Fields, longtime civil rights leader Marvin L. "Doc" Cheatham and others spread the word among friends and colleagues.
One who described herself as "shocked and appalled" at the news was Helena Hicks, the longtime civil rights firebrand who took part in a 1955 sit-in at Read's Drug Store that helped force the chain to desegregate its lunch counters.
Hicks, 81, paced the sidewalk at the rally, alternately gazing at the remains of Freedom House across the street and expressing incredulity that city leaders failed to take steps to preserve a civil rights landmark.
She directed her ire at Reid. She remembered his late mother, Adrenis Carter Reid, was active in the civil rights movement.
Hicks said she was unhappy that the Bethel pastor did not show up to face protesters.
"Why isn't he out here?" she said.
Another protester, Kelly Cross, said the loss was "shocking" not just in terms of civil rights history but also architecturally. He wondered why members of Bethel AME couldn't have found a way to do something more constructive with the site.
"That's a sizable congregation with a lot of powerful connections," said Cross, president of the Old Goucher Community Association. "People around the world won't come to Baltimore if we didn't have sites like this. Why couldn't they find a solution?"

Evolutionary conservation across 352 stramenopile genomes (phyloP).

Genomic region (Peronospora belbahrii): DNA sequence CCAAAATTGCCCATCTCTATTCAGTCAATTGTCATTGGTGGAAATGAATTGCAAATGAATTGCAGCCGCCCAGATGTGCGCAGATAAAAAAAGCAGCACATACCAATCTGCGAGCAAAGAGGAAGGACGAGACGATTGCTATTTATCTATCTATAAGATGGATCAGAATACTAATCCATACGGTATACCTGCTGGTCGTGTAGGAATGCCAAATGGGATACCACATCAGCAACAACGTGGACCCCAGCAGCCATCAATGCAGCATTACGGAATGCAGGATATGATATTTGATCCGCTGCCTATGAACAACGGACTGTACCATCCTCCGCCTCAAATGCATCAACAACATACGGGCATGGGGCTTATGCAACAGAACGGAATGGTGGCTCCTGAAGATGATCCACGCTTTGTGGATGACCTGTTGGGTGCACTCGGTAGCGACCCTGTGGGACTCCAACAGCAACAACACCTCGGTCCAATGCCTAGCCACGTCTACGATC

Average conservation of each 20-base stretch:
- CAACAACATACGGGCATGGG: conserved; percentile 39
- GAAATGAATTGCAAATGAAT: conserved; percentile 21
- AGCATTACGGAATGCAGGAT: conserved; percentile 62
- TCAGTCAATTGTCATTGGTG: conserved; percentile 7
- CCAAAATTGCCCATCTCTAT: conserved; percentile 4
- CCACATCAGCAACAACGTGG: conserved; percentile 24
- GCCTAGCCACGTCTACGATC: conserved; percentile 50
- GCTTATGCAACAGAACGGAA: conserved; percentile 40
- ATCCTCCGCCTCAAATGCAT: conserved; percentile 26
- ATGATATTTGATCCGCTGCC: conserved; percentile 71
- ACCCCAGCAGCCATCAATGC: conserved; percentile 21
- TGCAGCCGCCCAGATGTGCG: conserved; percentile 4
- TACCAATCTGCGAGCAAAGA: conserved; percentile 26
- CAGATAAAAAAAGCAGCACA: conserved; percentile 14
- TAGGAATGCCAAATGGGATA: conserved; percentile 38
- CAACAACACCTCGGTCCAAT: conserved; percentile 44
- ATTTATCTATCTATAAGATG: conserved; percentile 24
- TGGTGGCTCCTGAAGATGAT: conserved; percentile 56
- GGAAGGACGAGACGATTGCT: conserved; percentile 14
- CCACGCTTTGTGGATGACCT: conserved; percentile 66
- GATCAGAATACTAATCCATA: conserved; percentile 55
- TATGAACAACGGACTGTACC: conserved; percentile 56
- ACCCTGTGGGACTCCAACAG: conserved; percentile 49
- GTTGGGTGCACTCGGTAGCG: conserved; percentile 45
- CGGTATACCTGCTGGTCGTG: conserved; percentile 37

Johns Hopkins, executive director of Baltimore Heritage, handed out fliers naming other historic sites in the neighborhood that could face similar fates if city leaders fail to develop solutions.
"We lost Freedom House — for some of us, unexpectedly — even though it was not just a hub but the hub for civil rights in Baltimore," he said through a loudspeaker. "That makes me cry. … Shame on us if we can't convert this energy into preserving other [historic] buildings."
Historic preservationist Eli Pousson said preliminary research suggests the adjacent rowhouse at 1232Druid Hill Ave. might also be significant to local African-American history.
Bethel AME has secured a permit for nonstructural alterations to that building, city records show.
Hicks recalled attending meetings in the building as a girl in the 1950s, when she said local civil rights pioneer Lillie Mae Carroll Jackson was teaching young people the ABC's of demonstrating.
That legacy, she said, is just one of many factors that made the property so significant to African-American history.
Harry Sythe Cummings, who in 1890 became the first African-American elected to a seat on the Baltimore City Council, once lived there, she said; later it became an office for the local chapter of the NAACP.
Fields said it was his hope that Reid, who lives in Baltimore County, would "come into the city and meet with" those who disagree with the church's decision.
Hicks said she planned to bring "a lot of friends" to Bethel AME for a protest Sunday morning so "Mr. Reid has to walk through us" on his way in.
"This has been a disgrace, and that's how I've been taught to get results," she said.